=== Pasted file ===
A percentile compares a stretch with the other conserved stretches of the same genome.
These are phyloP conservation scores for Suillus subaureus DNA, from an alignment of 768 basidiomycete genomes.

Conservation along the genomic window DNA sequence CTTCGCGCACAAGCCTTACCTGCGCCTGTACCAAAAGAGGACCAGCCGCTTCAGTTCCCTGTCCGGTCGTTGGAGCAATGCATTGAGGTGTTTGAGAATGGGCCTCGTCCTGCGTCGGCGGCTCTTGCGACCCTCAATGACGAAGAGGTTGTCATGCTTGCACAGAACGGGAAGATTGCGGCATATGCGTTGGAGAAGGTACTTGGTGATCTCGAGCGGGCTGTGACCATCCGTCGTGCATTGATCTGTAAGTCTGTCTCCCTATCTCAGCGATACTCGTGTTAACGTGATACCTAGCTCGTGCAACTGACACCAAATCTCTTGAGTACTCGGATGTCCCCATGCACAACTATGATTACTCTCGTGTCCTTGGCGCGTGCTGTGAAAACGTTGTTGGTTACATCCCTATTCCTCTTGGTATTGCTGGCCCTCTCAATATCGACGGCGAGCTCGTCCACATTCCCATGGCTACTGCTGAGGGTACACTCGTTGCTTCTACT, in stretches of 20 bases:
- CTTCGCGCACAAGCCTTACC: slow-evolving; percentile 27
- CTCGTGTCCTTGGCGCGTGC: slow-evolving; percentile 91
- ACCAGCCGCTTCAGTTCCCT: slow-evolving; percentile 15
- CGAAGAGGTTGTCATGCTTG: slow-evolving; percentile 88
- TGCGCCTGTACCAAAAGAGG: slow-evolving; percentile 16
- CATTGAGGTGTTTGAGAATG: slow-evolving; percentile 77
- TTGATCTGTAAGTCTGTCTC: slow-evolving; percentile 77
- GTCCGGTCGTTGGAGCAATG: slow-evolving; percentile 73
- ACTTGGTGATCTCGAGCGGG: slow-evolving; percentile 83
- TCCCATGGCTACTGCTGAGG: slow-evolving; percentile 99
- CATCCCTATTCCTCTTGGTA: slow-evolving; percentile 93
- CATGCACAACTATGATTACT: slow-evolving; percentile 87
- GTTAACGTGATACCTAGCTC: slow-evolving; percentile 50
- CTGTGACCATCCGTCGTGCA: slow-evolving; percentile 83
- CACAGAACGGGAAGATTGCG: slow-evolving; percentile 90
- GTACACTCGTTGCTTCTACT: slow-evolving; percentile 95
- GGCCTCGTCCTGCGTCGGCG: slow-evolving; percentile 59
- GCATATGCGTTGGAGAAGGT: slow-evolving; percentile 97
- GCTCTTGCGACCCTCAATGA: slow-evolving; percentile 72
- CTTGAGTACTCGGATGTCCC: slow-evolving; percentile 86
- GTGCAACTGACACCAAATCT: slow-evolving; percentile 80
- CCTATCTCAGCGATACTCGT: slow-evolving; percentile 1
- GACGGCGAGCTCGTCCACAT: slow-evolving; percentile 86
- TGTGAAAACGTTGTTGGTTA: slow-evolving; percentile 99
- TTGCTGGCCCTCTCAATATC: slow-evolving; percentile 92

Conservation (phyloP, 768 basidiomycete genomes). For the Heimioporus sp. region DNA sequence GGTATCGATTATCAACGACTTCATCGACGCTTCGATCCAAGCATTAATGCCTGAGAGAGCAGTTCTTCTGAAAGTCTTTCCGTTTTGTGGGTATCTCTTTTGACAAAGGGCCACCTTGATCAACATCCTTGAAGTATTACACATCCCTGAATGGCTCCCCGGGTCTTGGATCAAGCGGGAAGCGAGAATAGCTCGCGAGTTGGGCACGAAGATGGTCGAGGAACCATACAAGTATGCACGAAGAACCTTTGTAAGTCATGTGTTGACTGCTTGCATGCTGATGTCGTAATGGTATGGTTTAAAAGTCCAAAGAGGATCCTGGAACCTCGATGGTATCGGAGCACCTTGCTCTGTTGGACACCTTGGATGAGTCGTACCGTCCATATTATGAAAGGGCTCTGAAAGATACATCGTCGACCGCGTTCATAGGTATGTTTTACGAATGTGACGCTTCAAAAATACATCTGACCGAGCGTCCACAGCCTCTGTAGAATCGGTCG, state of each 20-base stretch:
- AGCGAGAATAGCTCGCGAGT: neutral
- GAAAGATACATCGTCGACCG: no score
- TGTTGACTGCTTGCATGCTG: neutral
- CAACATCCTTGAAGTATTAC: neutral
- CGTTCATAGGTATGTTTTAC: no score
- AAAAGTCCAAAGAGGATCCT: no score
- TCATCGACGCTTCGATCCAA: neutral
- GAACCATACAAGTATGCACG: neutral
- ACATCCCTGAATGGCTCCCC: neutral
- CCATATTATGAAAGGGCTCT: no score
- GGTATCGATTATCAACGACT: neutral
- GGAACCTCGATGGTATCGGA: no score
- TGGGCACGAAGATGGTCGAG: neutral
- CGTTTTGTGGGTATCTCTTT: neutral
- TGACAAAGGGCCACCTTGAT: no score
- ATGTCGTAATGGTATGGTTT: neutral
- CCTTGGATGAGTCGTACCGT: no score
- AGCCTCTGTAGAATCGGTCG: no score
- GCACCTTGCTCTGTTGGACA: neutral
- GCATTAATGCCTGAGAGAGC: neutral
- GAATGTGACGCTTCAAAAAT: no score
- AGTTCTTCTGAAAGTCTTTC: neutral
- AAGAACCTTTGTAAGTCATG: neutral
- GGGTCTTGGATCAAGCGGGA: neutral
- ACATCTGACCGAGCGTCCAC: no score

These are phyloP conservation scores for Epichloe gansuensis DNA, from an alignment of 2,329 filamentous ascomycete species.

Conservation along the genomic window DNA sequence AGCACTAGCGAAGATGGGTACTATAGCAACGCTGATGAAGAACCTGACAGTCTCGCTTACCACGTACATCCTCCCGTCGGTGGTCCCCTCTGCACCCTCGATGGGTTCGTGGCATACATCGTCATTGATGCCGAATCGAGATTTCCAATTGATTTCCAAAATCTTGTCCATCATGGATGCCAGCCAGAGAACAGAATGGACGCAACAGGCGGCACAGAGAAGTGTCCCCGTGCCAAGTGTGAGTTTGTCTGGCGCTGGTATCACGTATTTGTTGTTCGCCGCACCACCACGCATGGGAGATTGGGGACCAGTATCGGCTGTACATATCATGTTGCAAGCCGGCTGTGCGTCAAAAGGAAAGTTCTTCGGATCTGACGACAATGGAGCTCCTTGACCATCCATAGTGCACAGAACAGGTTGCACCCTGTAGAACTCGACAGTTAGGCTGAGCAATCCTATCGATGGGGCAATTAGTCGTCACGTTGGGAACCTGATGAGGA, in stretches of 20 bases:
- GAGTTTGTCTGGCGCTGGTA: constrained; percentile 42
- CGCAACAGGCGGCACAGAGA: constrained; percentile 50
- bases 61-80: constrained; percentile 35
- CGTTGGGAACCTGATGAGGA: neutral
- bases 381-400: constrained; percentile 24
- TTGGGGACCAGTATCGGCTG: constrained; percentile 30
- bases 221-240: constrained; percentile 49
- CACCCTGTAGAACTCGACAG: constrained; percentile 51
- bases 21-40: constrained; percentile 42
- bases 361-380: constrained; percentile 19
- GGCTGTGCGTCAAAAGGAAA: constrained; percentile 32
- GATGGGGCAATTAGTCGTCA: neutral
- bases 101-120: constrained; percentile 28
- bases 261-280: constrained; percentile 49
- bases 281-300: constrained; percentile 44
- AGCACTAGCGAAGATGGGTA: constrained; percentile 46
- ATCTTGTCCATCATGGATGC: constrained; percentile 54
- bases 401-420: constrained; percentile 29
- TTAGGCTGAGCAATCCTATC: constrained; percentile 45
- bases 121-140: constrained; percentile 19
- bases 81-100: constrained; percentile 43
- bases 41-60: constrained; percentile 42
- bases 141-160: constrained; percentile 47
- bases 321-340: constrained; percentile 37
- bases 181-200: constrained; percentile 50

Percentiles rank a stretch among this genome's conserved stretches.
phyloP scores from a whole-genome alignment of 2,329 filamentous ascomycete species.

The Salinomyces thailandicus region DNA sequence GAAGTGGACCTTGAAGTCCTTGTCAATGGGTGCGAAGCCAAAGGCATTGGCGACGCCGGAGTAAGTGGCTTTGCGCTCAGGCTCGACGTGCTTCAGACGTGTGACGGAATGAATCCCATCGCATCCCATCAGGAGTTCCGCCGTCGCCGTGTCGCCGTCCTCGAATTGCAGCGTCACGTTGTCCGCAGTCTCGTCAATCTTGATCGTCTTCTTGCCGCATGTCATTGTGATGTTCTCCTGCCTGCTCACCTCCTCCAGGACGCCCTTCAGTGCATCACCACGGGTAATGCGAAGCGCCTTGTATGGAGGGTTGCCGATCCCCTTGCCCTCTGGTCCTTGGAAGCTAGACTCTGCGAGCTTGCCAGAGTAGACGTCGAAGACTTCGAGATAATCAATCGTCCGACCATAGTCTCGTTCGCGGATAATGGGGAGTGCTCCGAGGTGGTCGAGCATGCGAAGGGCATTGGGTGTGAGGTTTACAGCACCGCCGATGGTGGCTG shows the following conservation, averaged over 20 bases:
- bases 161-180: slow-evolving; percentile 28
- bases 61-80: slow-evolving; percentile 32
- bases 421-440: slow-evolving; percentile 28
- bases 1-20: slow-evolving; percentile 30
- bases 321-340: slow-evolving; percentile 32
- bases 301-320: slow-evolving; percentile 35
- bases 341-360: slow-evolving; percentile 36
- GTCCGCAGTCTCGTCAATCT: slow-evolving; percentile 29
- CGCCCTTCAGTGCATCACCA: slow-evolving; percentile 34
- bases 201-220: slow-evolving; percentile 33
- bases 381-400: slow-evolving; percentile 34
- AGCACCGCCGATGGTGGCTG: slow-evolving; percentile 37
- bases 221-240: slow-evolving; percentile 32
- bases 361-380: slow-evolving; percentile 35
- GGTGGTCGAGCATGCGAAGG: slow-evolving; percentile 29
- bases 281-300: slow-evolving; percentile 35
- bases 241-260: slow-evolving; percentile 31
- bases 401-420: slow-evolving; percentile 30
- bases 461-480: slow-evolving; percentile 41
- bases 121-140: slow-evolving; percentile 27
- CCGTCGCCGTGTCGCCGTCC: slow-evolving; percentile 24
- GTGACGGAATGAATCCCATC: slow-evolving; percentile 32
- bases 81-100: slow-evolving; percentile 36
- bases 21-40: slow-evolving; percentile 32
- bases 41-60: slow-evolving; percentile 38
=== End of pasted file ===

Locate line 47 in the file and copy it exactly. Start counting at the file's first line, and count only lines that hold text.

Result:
- AGCCTCTGTAGAATCGGTCG: no score